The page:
By way of CWILA self-monitoring update: 38% female, 45% male and 17% multiple or non-binary. I think it’s important to notice because blithering along, defaults run disproportional to who is around. Not that one needs parity and equilibrium with the world, or else I’d be watching misogynist Hollywood not reading, let alone reading poetry. Here, have you read this discussion with Elisa Gabbert?
That said, back to stats, at the time of writing, 40% of the books I’ve read this year were published this year or last. 19% were written at or before the 1850s. Not quite as much older stuff as I planned.
As much as I searched, only 10% are by people of colour. Makes visible how much easier access to white people is. Books by queer writers (GLBTQQ) is a worse ratio. Its 12% over the last few months fell to 5%. But there are probably 2 dozen books in progress around the place that may re-skew those proportions.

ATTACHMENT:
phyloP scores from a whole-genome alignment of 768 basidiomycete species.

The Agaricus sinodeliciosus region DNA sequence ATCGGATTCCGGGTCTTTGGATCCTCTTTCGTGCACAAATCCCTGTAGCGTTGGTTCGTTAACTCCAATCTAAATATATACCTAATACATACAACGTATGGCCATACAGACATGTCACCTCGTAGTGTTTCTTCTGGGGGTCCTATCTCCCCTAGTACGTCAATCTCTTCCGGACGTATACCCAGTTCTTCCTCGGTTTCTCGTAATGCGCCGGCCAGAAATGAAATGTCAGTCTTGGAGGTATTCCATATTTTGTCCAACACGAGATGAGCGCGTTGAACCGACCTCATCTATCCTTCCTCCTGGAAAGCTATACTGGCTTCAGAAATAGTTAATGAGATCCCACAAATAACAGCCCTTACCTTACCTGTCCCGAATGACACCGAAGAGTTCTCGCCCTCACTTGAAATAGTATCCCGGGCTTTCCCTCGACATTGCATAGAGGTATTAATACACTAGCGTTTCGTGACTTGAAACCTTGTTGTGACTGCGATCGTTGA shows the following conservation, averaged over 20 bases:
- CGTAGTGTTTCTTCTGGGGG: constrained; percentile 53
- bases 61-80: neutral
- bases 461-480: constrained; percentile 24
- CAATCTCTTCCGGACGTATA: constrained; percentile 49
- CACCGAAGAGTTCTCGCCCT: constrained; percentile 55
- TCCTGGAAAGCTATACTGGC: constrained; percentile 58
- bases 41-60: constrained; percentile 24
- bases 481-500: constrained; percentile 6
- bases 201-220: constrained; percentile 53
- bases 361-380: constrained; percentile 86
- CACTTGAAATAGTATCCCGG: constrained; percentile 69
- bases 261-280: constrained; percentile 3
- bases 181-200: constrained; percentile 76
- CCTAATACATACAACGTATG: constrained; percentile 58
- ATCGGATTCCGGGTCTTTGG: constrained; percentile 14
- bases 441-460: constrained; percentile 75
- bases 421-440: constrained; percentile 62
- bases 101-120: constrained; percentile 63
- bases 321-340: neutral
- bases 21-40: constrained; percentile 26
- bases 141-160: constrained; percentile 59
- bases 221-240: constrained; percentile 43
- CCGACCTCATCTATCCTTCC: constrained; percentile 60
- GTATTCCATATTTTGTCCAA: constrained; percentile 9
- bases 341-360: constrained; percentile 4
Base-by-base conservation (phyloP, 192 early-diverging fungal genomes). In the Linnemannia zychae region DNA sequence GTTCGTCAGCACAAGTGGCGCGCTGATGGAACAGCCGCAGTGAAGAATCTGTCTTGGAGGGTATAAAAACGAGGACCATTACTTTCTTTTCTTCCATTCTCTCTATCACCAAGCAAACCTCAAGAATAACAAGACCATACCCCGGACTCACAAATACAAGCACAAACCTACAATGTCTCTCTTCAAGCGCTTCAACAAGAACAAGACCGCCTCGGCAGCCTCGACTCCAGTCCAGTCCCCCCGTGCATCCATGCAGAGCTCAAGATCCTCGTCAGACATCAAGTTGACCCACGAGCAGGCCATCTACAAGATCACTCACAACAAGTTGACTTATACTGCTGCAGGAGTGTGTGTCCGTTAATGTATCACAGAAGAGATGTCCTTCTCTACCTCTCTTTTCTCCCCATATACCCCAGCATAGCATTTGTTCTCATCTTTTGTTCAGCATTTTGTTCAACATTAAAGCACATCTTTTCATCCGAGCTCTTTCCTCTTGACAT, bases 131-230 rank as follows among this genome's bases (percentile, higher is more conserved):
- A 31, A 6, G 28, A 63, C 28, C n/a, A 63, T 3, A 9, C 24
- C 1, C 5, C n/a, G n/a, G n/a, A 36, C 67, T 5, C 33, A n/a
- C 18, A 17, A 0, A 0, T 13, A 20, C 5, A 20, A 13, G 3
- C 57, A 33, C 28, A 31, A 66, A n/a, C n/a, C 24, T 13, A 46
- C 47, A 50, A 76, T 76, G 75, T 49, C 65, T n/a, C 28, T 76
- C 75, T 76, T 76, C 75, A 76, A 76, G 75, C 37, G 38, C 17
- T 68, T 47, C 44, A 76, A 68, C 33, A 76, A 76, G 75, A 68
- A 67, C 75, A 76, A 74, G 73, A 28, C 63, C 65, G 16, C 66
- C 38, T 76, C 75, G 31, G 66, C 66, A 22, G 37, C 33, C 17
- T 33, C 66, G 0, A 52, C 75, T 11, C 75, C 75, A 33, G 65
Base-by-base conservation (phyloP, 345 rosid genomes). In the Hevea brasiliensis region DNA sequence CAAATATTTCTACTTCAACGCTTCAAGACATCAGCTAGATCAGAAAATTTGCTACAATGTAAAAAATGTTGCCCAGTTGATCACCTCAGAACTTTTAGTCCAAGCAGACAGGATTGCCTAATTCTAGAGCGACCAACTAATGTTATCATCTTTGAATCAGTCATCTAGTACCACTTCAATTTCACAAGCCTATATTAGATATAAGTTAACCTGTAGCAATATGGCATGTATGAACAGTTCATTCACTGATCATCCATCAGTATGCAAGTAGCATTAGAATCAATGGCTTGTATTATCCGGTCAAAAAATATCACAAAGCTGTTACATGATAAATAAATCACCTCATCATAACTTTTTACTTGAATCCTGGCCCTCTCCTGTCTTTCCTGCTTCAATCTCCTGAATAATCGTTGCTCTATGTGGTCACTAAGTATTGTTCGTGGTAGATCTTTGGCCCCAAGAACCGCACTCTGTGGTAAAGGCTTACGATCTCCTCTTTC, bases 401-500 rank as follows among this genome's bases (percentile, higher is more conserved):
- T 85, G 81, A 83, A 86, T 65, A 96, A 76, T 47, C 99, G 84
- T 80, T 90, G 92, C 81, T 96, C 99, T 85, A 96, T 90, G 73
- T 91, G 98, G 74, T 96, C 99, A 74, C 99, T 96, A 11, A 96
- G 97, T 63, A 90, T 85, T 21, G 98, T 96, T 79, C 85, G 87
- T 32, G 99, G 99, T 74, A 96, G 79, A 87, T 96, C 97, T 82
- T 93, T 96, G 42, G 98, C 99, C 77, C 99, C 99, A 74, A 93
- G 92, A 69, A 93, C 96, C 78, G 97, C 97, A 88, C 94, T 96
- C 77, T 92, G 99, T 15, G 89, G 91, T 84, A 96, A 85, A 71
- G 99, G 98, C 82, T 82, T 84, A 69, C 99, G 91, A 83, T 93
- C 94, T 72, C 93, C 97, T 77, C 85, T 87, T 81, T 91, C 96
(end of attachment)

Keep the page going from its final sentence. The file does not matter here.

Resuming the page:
Surprisingly to me, only a quarter of titles are Canadian. I had intended to read more international but tipped further than I expected.
39. Emily Dickinson: Poems (Vol. 1).
If I knew Dickinson did so much religious verse, I’d forgotten. Perhaps when I read her last it had been water to a fish. She spoke “the calvary of woe”. Likewise I guess, the sadness was such my usual state it made no impression. Such an ache of waiting when time was even slower than now. Although, absorbed in paying attention, time goes more quickly anywhere. She has a way with metaphor and I can see the case that hers is a more modern verse than her era often was.
If you were coming in the fall,
I’d brush the summer by
With half a smile and half a spurn,
As housewives do a fly.
If I could see you in a year,
I’d wind the months in balls,
And put them each in separate drawers,
Until their time befalls.
If only centuries delayed,
I’d count them on my hand,
Subtracting till my fingers dropped
Into Van Diemen’s land.
If certain, when this life was out,
That yours and mine should be,
I’d toss it yonder like a rind,
And taste eternity.
But now, all ignorant of the length
Of time’s uncertain wing,
It goads me, like the goblin bee,
That will not state its sting.
40. Kiki by Amanda Earl (Chaudiere Books, 2014)